Saturday, February 9, 2013

What Am I Listening For?


What Am I Listening For?

Learning to discern what’s best in a situation is difficult in a world dedicated to so many choices.  I remember two years ago when my husband and daughters asked if we could get a second dog.  I didn’t need to even pray about my answer because I knew another dog spelled more work for me.  But when my youngest daughter reasoned with me that having someone with her at night would help her sleep better, I caved in and said, “yes.”  (See photo).  Naturally, the sweet little puppy turned my world upside down and since I work from home, I was constantly taking her out and holding her on my lap.  When someone would walk by outside, the new puppy would begin yipping, inviting our other dog to bark.  I became instantly frustrated.  I resolved to teach this new puppy to see my daughter as her caretaker and not me.  It took a few months for me to keep getting myself out of the way but eventually both daughter and dog successfully attached themselves to one another.  My daughter never felt frustrated the way I did. I consider it a miracle, when I say, “honey, your dog needs to go out,” and I don’t feel the full responsibility.

A few months later, I was in a meeting with a group of 20 something year old women who gathered for spiritual reasons – some were believers already and some were not.  As the “older” women and I interacted with this group, I sensed the Spirit was vying for me to listen, I heard God telling me to stop taking full responsibility for the “spiritual” conversation.  Where had I heard this before?  In my spirit, I heard God saying, “Teach them to take full responsibility of this new gift but stay out of the way – they are not like you.”    What was happening was God wanted me to obey His voice and not just do what I saw as the “right thing.”  God gave me a place in the Spirit where my only responsibility was to be a channel so others could do the owning.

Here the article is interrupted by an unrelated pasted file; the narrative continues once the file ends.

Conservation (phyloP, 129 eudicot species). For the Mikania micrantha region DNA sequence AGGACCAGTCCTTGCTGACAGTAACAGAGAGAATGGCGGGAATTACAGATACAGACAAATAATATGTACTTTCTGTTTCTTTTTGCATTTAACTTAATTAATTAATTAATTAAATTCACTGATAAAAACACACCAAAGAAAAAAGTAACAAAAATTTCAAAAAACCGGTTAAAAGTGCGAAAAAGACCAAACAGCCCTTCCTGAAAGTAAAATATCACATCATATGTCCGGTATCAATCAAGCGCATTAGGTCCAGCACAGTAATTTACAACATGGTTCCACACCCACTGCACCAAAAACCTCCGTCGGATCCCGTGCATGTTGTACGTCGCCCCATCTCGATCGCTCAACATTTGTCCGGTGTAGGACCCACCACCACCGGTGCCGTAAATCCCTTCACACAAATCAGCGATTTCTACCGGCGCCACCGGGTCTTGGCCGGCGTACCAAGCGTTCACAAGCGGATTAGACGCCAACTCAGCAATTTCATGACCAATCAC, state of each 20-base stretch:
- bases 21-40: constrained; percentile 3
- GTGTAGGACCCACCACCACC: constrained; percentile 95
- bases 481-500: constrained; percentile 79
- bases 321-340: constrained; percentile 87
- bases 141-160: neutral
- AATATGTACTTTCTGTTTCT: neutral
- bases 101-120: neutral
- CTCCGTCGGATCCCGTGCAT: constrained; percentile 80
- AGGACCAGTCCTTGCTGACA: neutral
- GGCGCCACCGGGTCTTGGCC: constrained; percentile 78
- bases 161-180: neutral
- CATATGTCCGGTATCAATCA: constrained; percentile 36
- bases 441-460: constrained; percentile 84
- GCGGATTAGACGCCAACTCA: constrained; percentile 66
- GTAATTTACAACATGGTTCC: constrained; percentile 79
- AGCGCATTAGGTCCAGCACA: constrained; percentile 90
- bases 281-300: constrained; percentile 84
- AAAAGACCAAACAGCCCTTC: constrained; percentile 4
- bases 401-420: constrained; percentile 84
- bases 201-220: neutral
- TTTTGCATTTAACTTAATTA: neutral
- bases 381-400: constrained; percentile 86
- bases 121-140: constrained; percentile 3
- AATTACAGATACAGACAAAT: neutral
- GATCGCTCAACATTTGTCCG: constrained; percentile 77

When I respond to God’s voice, “to obey is better than sacrifice. (I Samuel 15:22), am I confident I’m not motivated by my own preferences?  The human heart is fragile and can be easily swayed by what thousands of other people are doing, or easily rebellious by wanting to do its own thing.  Except for those who hear that Still, Small voice tenderly speaking to us, people do not seek a Word from the Lord; they want to find a word that coincides with what they long to hear.

If my own preferences are my reason for listening to God’s voice, it will not be long before my “self” motives change to judging, criticism, isolation, and fear.  My desires to hear from God may be strong and even passionate, but they are not Gospel centered.  The world’s voices and the enemy’s voice are far too strong to combat my own voice.  I need more than passionate desire to push back those voices.  I need the indescribable and invincible power of God.

Jesus Christ was motivated by two things:  doing the will of His Father and redemptive love, which called for His need to hear God’s voice while on this earth.  Unless similar motivations pulse through me, I will rely on my own resources.  But if I listen and obey God’s Word to me in a given situation, I place myself at the mercy of His resources.  How can I tell if I am hearing God’s voice or not?  By time.  Once that Word from God is completed, He moves us on to the next lesson.

Our goal is to cooperate with the Holy Spirit and to “lift our eyes to the hills asking, “where does my help come from?” (Psalm 121:1).  God’s goal is to be our Helper in the word He has given us.  The result will be many people being blessed through our obedience.

What do you think?  What challenges do you experience when handling spiritual conversations with women younger or older than you?

One young woman asked me recently at a conference, “How do you know when you hear God’s voice?”  I’d love to hear how readers would respond to this.

See Dr. Jean Twenge's work on the younger generations: http://www.generationme.org/index.html


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